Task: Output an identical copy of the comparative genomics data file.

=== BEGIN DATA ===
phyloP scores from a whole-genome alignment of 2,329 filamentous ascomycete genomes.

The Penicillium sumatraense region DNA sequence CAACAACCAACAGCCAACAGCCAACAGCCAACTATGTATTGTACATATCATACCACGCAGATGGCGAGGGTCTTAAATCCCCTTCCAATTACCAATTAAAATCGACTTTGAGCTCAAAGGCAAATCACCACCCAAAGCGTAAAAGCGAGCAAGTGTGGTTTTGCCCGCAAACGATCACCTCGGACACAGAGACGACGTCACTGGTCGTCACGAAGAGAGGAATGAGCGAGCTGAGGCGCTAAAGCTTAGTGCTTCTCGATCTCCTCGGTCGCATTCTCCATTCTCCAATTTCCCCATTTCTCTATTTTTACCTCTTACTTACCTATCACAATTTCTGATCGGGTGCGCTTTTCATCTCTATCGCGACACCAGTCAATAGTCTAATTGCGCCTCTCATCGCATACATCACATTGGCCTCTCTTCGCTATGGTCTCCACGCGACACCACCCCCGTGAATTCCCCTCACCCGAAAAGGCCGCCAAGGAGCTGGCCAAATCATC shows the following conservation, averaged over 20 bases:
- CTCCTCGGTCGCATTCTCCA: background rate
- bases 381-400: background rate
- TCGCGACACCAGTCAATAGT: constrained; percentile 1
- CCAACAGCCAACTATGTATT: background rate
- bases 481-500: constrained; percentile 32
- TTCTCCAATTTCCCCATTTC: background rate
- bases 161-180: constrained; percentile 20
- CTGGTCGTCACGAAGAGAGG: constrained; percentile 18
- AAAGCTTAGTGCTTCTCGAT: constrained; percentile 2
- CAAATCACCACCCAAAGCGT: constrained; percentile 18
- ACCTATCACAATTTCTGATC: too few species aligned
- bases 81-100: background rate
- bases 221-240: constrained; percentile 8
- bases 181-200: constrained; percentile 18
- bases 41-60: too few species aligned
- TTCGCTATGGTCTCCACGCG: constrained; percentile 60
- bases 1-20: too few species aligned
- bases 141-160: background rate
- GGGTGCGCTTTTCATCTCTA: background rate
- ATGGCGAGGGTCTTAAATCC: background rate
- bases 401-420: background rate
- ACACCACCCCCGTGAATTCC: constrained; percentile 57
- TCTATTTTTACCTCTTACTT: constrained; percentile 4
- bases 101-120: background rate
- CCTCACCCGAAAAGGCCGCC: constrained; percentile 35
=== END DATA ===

phyloP scores from a whole-genome alignment of 2,329 filamentous ascomycete genomes.

The Penicillium sumatraense region DNA sequence CAACAACCAACAGCCAACAGCCAACAGCCAACTATGTATTGTACATATCATACCACGCAGATGGCGAGGGTCTTAAATCCCCTTCCAATTACCAATTAAAATCGACTTTGAGCTCAAAGGCAAATCACCACCCAAAGCGTAAAAGCGAGCAAGTGTGGTTTTGCCCGCAAACGATCACCTCGGACACAGAGACGACGTCACTGGTCGTCACGAAGAGAGGAATGAGCGAGCTGAGGCGCTAAAGCTTAGTGCTTCTCGATCTCCTCGGTCGCATTCTCCATTCTCCAATTTCCCCATTTCTCTATTTTTACCTCTTACTTACCTATCACAATTTCTGATCGGGTGCGCTTTTCATCTCTATCGCGACACCAGTCAATAGTCTAATTGCGCCTCTCATCGCATACATCACATTGGCCTCTCTTCGCTATGGTCTCCACGCGACACCACCCCCGTGAATTCCCCTCACCCGAAAAGGCCGCCAAGGAGCTGGCCAAATCATC shows the following conservation, averaged over 20 bases:
- CTCCTCGGTCGCATTCTCCA: background rate
- bases 381-400: background rate
- TCGCGACACCAGTCAATAGT: constrained; percentile 1
- CCAACAGCCAACTATGTATT: background rate
- bases 481-500: constrained; percentile 32
- TTCTCCAATTTCCCCATTTC: background rate
- bases 161-180: constrained; percentile 20
- CTGGTCGTCACGAAGAGAGG: constrained; percentile 18
- AAAGCTTAGTGCTTCTCGAT: constrained; percentile 2
- CAAATCACCACCCAAAGCGT: constrained; percentile 18
- ACCTATCACAATTTCTGATC: too few species aligned
- bases 81-100: background rate
- bases 221-240: constrained; percentile 8
- bases 181-200: constrained; percentile 18
- bases 41-60: too few species aligned
- TTCGCTATGGTCTCCACGCG: constrained; percentile 60
- bases 1-20: too few species aligned
- bases 141-160: background rate
- GGGTGCGCTTTTCATCTCTA: background rate
- ATGGCGAGGGTCTTAAATCC: background rate
- bases 401-420: background rate
- ACACCACCCCCGTGAATTCC: constrained; percentile 57
- TCTATTTTTACCTCTTACTT: constrained; percentile 4
- bases 101-120: background rate
- CCTCACCCGAAAAGGCCGCC: constrained; percentile 35